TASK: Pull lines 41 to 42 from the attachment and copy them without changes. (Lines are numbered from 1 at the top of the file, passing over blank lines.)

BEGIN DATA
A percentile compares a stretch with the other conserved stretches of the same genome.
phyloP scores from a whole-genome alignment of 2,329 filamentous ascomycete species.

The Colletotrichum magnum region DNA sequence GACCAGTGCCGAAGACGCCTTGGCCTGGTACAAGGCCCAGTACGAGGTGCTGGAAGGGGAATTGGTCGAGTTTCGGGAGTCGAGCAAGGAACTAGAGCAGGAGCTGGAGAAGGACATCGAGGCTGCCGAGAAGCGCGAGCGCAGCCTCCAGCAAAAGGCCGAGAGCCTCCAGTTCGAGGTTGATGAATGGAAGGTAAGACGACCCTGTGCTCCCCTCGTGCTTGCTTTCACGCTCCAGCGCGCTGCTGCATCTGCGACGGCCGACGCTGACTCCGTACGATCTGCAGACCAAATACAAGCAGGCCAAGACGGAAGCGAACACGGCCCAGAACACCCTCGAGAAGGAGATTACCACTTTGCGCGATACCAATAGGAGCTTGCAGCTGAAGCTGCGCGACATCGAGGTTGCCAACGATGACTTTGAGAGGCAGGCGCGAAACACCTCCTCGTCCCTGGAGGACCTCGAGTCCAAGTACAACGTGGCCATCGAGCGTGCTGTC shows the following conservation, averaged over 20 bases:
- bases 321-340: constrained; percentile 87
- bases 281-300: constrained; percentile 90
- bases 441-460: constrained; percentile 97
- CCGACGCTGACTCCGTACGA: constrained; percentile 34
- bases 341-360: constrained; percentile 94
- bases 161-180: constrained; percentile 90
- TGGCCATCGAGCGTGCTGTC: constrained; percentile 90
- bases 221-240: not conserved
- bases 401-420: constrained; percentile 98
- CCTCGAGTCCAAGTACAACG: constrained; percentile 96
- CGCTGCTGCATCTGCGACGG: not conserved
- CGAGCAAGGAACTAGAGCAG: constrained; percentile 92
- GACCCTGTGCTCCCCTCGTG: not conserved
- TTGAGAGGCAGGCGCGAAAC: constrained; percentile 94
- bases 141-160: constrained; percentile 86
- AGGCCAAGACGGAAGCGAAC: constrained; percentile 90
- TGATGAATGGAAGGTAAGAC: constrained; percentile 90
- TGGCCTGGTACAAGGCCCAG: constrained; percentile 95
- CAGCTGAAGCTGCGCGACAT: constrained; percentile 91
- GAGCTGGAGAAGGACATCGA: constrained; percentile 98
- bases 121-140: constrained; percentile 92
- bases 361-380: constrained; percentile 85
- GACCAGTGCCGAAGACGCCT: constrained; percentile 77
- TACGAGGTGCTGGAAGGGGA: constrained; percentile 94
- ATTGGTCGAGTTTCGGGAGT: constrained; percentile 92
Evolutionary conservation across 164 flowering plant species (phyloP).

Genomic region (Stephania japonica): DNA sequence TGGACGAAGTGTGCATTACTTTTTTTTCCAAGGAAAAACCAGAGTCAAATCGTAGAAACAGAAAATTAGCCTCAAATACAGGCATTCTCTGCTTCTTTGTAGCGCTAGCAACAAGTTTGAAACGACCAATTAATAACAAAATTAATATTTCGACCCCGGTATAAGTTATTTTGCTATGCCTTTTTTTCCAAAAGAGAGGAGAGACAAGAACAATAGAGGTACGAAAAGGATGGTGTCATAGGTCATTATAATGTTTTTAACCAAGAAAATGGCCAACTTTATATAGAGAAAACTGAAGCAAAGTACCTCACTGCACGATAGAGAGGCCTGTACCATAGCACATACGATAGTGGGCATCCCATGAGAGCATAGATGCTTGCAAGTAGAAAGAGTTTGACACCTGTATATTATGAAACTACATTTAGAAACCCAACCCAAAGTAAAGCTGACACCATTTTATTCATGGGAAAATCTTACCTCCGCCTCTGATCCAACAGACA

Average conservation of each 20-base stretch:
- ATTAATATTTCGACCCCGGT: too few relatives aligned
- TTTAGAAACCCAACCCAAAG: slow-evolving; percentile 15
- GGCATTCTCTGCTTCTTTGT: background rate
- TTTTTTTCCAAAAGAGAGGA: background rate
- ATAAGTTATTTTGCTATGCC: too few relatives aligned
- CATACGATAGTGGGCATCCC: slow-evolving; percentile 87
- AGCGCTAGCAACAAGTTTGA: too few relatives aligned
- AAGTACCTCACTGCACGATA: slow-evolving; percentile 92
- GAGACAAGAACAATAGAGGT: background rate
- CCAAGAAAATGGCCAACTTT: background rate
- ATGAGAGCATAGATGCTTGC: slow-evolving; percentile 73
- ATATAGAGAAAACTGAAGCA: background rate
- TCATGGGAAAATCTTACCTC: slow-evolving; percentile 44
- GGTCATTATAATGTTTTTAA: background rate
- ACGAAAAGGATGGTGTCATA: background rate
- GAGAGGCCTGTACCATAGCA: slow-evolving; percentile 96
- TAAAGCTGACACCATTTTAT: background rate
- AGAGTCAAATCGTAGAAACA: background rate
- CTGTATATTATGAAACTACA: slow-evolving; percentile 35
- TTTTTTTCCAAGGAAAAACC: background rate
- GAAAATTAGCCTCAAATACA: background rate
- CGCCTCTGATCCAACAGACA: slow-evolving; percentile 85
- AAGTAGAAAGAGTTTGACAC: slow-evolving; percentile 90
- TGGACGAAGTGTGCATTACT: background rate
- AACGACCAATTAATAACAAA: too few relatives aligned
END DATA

- CCAAGAAAATGGCCAACTTT: background rate
- ATGAGAGCATAGATGCTTGC: slow-evolving; percentile 73